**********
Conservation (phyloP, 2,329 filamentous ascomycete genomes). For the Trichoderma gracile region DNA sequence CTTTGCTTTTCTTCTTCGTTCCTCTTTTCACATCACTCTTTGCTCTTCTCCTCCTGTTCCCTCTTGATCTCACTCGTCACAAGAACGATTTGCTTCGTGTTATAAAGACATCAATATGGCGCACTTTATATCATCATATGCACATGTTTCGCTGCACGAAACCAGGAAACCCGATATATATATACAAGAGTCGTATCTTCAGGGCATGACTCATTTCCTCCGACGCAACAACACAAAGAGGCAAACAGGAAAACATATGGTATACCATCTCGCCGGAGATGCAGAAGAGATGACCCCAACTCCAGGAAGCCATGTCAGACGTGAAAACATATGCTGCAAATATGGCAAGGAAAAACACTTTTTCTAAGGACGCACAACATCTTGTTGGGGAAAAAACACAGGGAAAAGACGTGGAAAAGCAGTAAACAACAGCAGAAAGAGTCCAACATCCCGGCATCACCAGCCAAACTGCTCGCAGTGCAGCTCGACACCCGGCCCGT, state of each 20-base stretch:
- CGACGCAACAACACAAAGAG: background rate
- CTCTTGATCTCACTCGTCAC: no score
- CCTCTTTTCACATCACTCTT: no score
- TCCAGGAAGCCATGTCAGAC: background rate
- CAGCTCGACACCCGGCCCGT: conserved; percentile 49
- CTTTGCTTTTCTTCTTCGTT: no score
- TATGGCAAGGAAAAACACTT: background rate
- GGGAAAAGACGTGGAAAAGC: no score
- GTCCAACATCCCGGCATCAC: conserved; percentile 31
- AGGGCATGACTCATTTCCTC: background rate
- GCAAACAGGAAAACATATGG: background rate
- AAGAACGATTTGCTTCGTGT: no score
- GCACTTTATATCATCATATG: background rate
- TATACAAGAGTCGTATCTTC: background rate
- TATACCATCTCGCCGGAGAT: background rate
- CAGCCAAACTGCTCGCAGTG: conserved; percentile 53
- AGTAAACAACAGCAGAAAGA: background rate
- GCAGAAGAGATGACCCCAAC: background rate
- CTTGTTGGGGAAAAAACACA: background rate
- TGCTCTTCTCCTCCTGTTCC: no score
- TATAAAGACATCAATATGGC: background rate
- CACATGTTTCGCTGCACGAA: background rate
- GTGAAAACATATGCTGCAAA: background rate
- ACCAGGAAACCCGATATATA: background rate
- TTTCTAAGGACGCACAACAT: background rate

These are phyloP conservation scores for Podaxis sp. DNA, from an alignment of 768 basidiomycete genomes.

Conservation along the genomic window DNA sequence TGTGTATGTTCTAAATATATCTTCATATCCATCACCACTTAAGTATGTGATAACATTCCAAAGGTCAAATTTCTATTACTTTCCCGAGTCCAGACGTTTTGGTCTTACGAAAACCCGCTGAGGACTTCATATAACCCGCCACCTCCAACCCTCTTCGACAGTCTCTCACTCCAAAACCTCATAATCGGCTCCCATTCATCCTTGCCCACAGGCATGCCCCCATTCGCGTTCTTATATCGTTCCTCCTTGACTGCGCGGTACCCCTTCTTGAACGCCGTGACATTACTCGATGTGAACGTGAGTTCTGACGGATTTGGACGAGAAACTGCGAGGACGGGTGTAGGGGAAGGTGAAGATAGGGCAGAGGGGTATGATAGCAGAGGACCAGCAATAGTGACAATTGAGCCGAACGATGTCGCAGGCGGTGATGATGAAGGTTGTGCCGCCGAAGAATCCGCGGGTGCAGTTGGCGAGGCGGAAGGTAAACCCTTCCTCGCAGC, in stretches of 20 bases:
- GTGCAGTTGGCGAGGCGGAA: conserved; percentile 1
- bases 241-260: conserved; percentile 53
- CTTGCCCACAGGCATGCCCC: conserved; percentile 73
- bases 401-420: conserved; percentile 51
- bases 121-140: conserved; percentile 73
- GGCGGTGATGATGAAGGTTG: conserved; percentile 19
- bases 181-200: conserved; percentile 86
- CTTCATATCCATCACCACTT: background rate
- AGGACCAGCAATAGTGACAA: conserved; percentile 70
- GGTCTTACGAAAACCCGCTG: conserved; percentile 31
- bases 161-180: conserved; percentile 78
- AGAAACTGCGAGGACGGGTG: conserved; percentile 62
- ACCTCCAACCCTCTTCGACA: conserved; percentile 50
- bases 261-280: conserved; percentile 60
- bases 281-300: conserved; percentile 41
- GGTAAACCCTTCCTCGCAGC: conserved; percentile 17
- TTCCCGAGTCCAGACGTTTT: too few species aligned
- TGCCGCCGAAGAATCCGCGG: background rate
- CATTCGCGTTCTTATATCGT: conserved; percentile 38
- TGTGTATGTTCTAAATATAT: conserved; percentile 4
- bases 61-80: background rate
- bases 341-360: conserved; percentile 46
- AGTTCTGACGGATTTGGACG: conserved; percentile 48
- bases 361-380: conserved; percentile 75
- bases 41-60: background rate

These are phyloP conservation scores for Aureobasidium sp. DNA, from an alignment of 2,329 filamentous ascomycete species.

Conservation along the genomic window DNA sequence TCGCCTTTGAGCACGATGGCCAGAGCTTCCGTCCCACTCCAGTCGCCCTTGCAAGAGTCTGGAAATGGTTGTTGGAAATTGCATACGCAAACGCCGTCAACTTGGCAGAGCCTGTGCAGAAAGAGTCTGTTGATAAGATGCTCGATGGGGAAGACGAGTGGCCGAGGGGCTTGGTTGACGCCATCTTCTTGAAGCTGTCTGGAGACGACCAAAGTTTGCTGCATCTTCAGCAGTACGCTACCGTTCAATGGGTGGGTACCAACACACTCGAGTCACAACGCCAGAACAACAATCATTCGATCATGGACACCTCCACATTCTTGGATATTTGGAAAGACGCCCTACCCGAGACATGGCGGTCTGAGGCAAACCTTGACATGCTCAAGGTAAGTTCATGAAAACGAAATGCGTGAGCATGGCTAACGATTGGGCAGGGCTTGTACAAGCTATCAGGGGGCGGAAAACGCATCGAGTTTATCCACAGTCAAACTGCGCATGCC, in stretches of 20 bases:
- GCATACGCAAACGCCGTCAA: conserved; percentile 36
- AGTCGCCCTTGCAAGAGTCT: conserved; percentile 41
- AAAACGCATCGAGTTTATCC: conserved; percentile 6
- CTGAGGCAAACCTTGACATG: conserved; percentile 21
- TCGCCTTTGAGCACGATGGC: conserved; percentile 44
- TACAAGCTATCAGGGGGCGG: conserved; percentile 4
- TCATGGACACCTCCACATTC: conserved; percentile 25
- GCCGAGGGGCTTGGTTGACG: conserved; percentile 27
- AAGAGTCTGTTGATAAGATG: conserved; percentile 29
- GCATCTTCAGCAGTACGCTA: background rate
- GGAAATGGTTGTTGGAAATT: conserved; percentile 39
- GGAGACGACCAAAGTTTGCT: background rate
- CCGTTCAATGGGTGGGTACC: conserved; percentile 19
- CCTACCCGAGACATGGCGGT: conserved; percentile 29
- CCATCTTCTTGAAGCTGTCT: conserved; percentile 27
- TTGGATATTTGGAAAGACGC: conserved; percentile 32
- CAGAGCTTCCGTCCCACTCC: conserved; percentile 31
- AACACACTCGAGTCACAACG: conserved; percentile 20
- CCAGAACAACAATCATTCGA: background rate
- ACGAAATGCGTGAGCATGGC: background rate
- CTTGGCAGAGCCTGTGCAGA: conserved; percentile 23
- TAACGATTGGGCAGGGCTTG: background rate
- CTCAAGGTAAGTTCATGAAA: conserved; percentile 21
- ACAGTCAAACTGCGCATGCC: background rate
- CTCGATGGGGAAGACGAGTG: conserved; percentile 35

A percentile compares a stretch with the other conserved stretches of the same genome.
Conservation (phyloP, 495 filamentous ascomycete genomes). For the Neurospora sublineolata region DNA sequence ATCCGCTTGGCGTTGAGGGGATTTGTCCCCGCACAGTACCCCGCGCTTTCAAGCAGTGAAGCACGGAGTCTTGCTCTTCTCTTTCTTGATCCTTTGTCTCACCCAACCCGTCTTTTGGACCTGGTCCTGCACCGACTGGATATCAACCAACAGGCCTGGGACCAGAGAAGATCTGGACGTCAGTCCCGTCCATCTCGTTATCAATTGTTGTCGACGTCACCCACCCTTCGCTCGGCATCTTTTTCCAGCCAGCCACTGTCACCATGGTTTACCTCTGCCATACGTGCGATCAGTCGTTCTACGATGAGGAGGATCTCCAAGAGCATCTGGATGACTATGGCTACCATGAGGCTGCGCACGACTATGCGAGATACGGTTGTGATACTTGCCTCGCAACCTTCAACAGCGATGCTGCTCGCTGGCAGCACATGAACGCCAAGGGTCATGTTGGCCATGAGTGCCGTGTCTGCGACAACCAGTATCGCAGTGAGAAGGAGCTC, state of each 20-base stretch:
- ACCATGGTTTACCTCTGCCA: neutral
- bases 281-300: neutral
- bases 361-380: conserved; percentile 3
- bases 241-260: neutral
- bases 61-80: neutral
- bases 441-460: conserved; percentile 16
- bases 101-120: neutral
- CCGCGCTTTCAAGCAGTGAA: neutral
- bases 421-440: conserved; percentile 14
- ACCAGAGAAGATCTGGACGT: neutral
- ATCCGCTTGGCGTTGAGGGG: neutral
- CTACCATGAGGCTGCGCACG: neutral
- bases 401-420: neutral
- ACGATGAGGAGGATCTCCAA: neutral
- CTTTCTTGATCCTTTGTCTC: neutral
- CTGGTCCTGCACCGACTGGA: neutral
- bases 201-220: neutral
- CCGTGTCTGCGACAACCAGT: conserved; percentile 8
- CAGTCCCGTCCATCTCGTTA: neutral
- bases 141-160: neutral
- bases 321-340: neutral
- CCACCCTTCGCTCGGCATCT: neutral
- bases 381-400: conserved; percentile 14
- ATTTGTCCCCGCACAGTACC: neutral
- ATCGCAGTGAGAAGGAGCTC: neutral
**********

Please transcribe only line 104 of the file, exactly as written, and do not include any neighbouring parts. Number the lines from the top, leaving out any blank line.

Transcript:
- CCACCCTTCGCTCGGCATCT: neutral